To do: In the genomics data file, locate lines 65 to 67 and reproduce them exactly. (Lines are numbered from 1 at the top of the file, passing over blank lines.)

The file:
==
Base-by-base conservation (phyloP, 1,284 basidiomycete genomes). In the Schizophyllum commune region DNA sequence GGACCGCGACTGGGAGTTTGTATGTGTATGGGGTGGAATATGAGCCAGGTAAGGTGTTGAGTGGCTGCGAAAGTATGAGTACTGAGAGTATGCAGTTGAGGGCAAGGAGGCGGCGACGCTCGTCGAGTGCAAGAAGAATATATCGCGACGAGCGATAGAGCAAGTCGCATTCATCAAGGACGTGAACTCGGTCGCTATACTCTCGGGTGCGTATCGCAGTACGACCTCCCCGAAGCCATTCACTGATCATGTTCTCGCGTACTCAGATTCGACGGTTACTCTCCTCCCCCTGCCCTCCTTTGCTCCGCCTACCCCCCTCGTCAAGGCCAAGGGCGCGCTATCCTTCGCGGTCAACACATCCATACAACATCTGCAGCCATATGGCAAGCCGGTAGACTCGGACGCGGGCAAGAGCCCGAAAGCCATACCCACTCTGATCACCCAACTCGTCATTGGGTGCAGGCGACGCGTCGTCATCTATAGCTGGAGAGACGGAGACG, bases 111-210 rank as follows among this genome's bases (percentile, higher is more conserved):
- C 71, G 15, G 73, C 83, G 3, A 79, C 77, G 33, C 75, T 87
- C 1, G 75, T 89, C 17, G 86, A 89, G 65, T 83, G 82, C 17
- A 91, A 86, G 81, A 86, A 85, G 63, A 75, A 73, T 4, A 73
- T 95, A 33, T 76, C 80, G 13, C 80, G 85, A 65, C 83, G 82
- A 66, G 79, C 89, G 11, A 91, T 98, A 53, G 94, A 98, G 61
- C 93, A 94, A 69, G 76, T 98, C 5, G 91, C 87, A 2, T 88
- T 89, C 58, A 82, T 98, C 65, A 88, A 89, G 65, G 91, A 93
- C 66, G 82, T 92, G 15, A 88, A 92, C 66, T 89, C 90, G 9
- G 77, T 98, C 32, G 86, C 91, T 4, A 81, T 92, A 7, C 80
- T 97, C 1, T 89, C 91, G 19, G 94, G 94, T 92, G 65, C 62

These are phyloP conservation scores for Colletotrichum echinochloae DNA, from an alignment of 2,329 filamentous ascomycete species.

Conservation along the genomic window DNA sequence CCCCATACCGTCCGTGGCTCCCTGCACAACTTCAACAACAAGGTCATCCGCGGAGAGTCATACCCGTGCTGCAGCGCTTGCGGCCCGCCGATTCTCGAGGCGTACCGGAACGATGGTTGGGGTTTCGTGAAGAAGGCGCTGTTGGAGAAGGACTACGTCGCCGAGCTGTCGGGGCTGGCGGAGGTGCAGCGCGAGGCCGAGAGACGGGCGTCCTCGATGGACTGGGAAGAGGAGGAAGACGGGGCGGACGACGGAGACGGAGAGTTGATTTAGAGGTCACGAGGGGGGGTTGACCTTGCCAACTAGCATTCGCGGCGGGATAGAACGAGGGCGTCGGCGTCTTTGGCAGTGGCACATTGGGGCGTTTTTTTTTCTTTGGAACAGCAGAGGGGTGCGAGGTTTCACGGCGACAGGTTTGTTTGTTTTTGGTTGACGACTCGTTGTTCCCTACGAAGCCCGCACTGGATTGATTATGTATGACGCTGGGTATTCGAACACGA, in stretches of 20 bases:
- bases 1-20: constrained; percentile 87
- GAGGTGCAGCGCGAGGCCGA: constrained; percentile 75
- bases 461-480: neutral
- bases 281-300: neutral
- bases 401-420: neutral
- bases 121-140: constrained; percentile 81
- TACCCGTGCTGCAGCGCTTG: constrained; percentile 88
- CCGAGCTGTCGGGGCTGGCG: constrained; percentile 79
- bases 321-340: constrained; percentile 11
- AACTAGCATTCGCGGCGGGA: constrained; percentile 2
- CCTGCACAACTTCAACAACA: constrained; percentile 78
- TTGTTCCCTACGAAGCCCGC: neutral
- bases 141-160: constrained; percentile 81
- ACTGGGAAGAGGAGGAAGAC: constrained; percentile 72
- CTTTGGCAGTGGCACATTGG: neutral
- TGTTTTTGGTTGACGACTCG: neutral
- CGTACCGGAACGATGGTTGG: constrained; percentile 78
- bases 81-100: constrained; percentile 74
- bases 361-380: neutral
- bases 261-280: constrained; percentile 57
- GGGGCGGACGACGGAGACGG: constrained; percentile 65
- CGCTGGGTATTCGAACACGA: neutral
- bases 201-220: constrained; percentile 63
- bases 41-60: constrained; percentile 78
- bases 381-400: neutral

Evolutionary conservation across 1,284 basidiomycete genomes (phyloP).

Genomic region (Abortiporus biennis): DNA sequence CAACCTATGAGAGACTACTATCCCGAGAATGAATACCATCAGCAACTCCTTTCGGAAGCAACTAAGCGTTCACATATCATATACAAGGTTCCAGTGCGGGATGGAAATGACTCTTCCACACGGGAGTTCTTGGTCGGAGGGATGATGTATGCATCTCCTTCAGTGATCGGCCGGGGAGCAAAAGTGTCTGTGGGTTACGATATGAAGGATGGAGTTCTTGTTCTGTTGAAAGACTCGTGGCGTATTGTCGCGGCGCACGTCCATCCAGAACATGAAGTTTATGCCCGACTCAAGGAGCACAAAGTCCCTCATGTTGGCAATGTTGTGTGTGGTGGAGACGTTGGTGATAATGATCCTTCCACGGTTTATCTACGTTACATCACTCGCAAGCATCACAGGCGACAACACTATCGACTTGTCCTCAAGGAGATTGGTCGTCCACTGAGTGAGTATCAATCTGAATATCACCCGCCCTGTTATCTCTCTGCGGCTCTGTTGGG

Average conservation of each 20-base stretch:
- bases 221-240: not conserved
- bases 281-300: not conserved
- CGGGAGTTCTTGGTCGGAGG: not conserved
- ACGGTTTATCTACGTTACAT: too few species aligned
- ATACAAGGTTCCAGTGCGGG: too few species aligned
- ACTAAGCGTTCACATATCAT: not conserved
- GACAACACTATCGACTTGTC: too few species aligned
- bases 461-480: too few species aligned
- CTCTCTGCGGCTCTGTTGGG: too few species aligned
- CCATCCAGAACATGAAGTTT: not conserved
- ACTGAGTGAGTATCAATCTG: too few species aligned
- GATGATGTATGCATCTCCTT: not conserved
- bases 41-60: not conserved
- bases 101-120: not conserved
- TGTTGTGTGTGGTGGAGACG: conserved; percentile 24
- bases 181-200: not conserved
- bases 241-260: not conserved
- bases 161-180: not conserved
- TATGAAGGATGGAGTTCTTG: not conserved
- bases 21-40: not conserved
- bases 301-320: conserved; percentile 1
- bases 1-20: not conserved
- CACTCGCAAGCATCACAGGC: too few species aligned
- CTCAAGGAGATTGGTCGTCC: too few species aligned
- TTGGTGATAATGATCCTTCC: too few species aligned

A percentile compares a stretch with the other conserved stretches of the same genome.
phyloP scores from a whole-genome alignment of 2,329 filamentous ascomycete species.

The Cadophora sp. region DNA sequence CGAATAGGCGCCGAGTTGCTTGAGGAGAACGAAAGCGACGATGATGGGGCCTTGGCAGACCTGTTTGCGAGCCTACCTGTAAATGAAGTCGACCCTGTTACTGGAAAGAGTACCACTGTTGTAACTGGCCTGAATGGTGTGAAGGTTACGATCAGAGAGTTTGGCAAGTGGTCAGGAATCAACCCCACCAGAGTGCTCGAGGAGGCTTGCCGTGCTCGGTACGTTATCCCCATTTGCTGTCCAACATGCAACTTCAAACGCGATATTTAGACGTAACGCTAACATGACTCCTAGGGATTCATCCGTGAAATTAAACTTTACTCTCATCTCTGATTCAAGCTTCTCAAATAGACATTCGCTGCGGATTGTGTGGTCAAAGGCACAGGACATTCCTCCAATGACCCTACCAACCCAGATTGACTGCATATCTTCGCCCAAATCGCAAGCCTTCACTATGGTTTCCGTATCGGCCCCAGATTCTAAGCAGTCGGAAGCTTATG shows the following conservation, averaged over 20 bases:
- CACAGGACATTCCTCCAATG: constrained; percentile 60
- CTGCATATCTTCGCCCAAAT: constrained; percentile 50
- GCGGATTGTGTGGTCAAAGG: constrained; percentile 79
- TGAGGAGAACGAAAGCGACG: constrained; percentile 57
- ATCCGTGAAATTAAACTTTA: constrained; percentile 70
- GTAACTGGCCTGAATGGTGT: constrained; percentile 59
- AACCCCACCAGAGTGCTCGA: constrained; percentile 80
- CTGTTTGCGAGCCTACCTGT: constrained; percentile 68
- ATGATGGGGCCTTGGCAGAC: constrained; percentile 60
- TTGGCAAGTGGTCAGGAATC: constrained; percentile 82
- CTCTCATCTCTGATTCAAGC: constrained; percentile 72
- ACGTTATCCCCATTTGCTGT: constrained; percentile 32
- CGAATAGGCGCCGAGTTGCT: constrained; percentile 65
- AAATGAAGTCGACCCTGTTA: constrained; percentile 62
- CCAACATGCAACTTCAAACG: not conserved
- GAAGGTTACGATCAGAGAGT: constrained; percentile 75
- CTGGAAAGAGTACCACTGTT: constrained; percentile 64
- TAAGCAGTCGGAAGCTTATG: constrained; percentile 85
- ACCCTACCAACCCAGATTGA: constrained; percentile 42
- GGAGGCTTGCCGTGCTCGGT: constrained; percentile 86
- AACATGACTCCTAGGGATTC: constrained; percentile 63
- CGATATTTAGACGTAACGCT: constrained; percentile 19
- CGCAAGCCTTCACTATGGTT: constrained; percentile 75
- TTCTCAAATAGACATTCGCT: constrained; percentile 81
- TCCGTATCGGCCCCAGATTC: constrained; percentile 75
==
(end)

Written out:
- CTCAAGGAGATTGGTCGTCC: too few species aligned
- TTGGTGATAATGATCCTTCC: too few species aligned

A percentile compares a stretch with the other conserved stretches of the same genome.